ice, but it won’t be just a straight stand-up-and-sing concert. We’re all going to stay on stage, sing harmony, loin in each other’s periorrnances. It‘s been dliiicult to organise, but we’ve managed a tow rehearsals.’

Capercaillie’s Karen Matheson, here unusually without the piano keyboard skills oi

husband Donald Shaw,

admits to being a great ian oi the other representative of

Gaeldom, the great Lewis singer lshbel Machsklll, and Edinburgh-based singer Christine Kydd completes the line up oi strong vocalists representing all varieties of Scottish song. As Sheena says ‘We’re going to do whatever ieels comiortable. Everything iromthe unadorned to very modern arrangements.’ (Norman Chalmers)

Wylie Countrie, Barony Hall, Sun 14.

54 The List l2-25 Jan l996

I The main auditorium line-up has a rather iamiliar look, but The Song Field is something of an exception. As well as providing a new context ior Michael Marra and Dougie MacLean, it offers a plationn for two great Irish songwriters, the incomparable Mick Hanly and Jimmy MacCarthy, and a highly promising newcomer, Sinead Lohan.

Lohan is no stranger to the venue after opening for Joan Baez in October. Prior to that, she appeared on the successful A Woman’s Heari2 album and tour, and released her own debut, Who Do You Think IAm, produced by ionner Mary Black band mainstay Declan Sinnott. Despite all that, she does not see herseli as a iolkie. ‘I don’t have a iolk background at all, to be honest. My dad was a part-time musician

in the showbands, and i grew up listening to my brother’s John Lennon albums. I

consider the songwriting to be the main part at what I do, although I always knew I could sing, and I guess I really want my work to be seen more in a rock context than a traditional one, and in that respect I ieel closer to people like Sinead O’Connor or Dolores O‘Riordan.‘

Lohan also plays in the Strathciyde Suite on Mon 15. (Kenny Mathieson)

The Song Field, Main Auditorium, Wed 17, 7.30pm.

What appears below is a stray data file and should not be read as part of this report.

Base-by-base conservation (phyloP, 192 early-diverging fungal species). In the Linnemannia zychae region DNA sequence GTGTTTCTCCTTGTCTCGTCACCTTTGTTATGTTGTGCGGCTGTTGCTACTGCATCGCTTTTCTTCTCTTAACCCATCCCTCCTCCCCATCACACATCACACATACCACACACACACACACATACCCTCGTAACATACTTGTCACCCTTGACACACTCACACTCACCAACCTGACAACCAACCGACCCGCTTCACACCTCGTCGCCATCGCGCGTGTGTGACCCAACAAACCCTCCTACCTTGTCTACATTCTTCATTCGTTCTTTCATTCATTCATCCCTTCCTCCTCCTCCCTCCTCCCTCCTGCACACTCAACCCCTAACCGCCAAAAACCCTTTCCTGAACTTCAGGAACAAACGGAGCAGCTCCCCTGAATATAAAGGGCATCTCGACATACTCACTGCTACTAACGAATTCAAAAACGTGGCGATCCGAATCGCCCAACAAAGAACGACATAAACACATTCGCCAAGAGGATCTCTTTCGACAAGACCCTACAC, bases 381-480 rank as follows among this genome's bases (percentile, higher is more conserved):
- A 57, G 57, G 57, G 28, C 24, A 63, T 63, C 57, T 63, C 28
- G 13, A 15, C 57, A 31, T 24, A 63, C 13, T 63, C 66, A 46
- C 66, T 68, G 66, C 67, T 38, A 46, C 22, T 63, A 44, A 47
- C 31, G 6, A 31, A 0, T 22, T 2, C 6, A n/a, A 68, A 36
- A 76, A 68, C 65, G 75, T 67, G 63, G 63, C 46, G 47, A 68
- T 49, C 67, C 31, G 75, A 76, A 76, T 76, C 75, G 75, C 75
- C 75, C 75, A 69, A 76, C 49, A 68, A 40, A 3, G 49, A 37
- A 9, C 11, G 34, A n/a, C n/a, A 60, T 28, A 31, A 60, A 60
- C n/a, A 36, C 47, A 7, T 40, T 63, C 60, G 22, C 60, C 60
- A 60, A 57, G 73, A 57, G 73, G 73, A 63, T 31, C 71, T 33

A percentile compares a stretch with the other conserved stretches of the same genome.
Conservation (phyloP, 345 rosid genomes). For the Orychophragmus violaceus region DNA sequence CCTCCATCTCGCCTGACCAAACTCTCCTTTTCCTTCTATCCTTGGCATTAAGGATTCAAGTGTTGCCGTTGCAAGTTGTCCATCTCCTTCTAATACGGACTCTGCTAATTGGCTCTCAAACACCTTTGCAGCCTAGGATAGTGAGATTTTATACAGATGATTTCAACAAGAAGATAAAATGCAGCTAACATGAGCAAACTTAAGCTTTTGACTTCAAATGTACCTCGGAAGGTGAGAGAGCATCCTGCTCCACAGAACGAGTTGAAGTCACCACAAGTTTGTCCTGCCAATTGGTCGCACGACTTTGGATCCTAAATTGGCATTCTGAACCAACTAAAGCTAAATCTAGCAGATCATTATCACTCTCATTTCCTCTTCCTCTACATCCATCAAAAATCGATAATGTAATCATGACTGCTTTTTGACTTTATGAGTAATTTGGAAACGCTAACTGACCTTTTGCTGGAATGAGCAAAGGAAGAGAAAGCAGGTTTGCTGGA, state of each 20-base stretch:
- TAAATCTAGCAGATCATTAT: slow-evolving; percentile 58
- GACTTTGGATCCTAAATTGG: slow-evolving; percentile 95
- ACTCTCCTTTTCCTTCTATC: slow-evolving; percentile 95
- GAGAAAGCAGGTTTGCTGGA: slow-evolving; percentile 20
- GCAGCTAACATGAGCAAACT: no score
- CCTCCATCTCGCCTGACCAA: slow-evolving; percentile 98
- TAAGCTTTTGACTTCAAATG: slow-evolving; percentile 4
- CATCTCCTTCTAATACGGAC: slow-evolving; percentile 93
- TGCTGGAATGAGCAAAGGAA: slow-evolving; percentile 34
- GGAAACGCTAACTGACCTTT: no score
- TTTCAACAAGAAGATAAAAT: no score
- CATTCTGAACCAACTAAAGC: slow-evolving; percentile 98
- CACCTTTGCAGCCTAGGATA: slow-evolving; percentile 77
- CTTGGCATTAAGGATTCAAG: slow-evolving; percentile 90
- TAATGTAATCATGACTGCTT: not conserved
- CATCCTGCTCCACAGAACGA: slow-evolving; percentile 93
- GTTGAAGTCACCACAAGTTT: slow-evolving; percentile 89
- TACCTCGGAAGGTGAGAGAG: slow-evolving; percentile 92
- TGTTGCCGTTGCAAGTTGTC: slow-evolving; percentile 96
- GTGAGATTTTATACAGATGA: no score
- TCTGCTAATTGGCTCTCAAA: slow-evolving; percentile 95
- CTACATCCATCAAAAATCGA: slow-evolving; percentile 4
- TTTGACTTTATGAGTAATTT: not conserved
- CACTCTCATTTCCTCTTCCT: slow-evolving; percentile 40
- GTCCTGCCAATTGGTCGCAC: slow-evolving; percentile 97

1 ":4. 4 *7" r 4/

I Supporting young Beltast star singer/songwriter Brian Kennedy, is the Scottish debut concert of an intriguing fusion at British - mainly Irish - and Swedish music, played by a quartet who have titled themselves Swap.

Hugely admired Newcastle-based acoustic guitarist Ian Carr admits ‘We put a little accent above the ’a’ so that the Swedes will pronounce it as in English. But it lost means Swap, exchange.’

Poozies’ accordionist Karen Tweed is looking forward, alter the Glasgow gig, to a little tour tor the band that includes Lauder in the Scottish Borders, and describes how the band came together. ‘Ian and I heard the two iiddlers, Carrina (Hormannson) and Ola (Blackstrom), when we went to play in Sweden at the Falun Festival. We were gobsmacked, and just bad to get together, which we did, and keep doing! We’ve played one concert in Sweden and halt a dance and it's great tun.

‘They have such an unusual, to our ears, sense at rhythm and time, and scales that use quarter tones, so the combination took a while to work out, but it's really interesting,’ (Harman Chalmers)

Swa'p support Brian Kennedy in the Strathclyde Suite on Wed 17.

I Community Concert Main Auditorium. II). I 5am. Tickets free from the box office. I Master Class Exhibition Hall.

12.30pm. Vocals with Scots singer Christine Kydd.

I Celtic Conversation Pieces Strathciyde Suite. Ipm. £3.50. Bill McCue and Proiessor David Daiches.

I University oi Strathciyde Lecture Buchanan Suite. 2.30pm. Tickets free from the box office. Producer. broadcaster and poet Donny O’Rourke.

I The Song Field Main Auditorium. 7.30pm. £12.5().£l0.50. Some of the best songwriters from Scotland and Ireland. Mick Hanley. Jimmy MacCarthy and Sinead Lohan from the latter; Dougie MacLean and Michael Marra play at home. See preview.

I Brian Kennedy/SWAP Siratliclyde Suite.